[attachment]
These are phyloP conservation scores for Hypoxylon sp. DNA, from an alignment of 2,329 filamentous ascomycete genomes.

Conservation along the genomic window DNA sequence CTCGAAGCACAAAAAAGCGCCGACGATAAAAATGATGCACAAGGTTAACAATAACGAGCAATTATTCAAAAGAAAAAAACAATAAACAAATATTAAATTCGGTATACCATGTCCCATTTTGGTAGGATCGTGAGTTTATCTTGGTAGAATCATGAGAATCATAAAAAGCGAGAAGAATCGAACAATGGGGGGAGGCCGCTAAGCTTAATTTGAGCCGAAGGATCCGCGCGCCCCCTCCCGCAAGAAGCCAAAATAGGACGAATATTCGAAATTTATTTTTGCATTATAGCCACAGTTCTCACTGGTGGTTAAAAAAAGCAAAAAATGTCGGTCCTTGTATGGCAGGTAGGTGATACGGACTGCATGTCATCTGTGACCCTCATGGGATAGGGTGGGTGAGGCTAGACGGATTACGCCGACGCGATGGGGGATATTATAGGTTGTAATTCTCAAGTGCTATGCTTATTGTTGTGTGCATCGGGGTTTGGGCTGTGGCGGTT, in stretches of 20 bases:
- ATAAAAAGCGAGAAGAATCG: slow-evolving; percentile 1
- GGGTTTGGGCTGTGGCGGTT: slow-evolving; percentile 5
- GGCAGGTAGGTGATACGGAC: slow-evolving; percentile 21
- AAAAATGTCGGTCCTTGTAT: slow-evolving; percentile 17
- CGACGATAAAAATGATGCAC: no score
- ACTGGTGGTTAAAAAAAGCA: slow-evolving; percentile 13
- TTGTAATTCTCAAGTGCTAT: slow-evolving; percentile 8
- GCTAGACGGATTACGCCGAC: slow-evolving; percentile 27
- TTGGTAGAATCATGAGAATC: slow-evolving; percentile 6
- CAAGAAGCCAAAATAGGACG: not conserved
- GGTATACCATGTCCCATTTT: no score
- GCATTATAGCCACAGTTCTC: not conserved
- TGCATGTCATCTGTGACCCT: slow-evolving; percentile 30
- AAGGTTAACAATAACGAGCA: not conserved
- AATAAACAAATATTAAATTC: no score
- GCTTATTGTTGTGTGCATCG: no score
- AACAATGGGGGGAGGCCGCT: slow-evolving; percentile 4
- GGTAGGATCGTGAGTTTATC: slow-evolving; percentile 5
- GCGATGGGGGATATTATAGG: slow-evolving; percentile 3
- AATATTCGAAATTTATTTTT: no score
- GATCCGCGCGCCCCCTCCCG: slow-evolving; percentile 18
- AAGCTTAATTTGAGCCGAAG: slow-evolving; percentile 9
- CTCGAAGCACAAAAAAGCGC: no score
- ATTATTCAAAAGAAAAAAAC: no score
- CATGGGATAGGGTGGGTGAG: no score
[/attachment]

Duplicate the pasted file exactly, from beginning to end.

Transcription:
These are phyloP conservation scores for Hypoxylon sp. DNA, from an alignment of 2,329 filamentous ascomycete genomes.

Conservation along the genomic window DNA sequence CTCGAAGCACAAAAAAGCGCCGACGATAAAAATGATGCACAAGGTTAACAATAACGAGCAATTATTCAAAAGAAAAAAACAATAAACAAATATTAAATTCGGTATACCATGTCCCATTTTGGTAGGATCGTGAGTTTATCTTGGTAGAATCATGAGAATCATAAAAAGCGAGAAGAATCGAACAATGGGGGGAGGCCGCTAAGCTTAATTTGAGCCGAAGGATCCGCGCGCCCCCTCCCGCAAGAAGCCAAAATAGGACGAATATTCGAAATTTATTTTTGCATTATAGCCACAGTTCTCACTGGTGGTTAAAAAAAGCAAAAAATGTCGGTCCTTGTATGGCAGGTAGGTGATACGGACTGCATGTCATCTGTGACCCTCATGGGATAGGGTGGGTGAGGCTAGACGGATTACGCCGACGCGATGGGGGATATTATAGGTTGTAATTCTCAAGTGCTATGCTTATTGTTGTGTGCATCGGGGTTTGGGCTGTGGCGGTT, in stretches of 20 bases:
- ATAAAAAGCGAGAAGAATCG: slow-evolving; percentile 1
- GGGTTTGGGCTGTGGCGGTT: slow-evolving; percentile 5
- GGCAGGTAGGTGATACGGAC: slow-evolving; percentile 21
- AAAAATGTCGGTCCTTGTAT: slow-evolving; percentile 17
- CGACGATAAAAATGATGCAC: no score
- ACTGGTGGTTAAAAAAAGCA: slow-evolving; percentile 13
- TTGTAATTCTCAAGTGCTAT: slow-evolving; percentile 8
- GCTAGACGGATTACGCCGAC: slow-evolving; percentile 27
- TTGGTAGAATCATGAGAATC: slow-evolving; percentile 6
- CAAGAAGCCAAAATAGGACG: not conserved
- GGTATACCATGTCCCATTTT: no score
- GCATTATAGCCACAGTTCTC: not conserved
- TGCATGTCATCTGTGACCCT: slow-evolving; percentile 30
- AAGGTTAACAATAACGAGCA: not conserved
- AATAAACAAATATTAAATTC: no score
- GCTTATTGTTGTGTGCATCG: no score
- AACAATGGGGGGAGGCCGCT: slow-evolving; percentile 4
- GGTAGGATCGTGAGTTTATC: slow-evolving; percentile 5
- GCGATGGGGGATATTATAGG: slow-evolving; percentile 3
- AATATTCGAAATTTATTTTT: no score
- GATCCGCGCGCCCCCTCCCG: slow-evolving; percentile 18
- AAGCTTAATTTGAGCCGAAG: slow-evolving; percentile 9
- CTCGAAGCACAAAAAAGCGC: no score
- ATTATTCAAAAGAAAAAAAC: no score
- CATGGGATAGGGTGGGTGAG: no score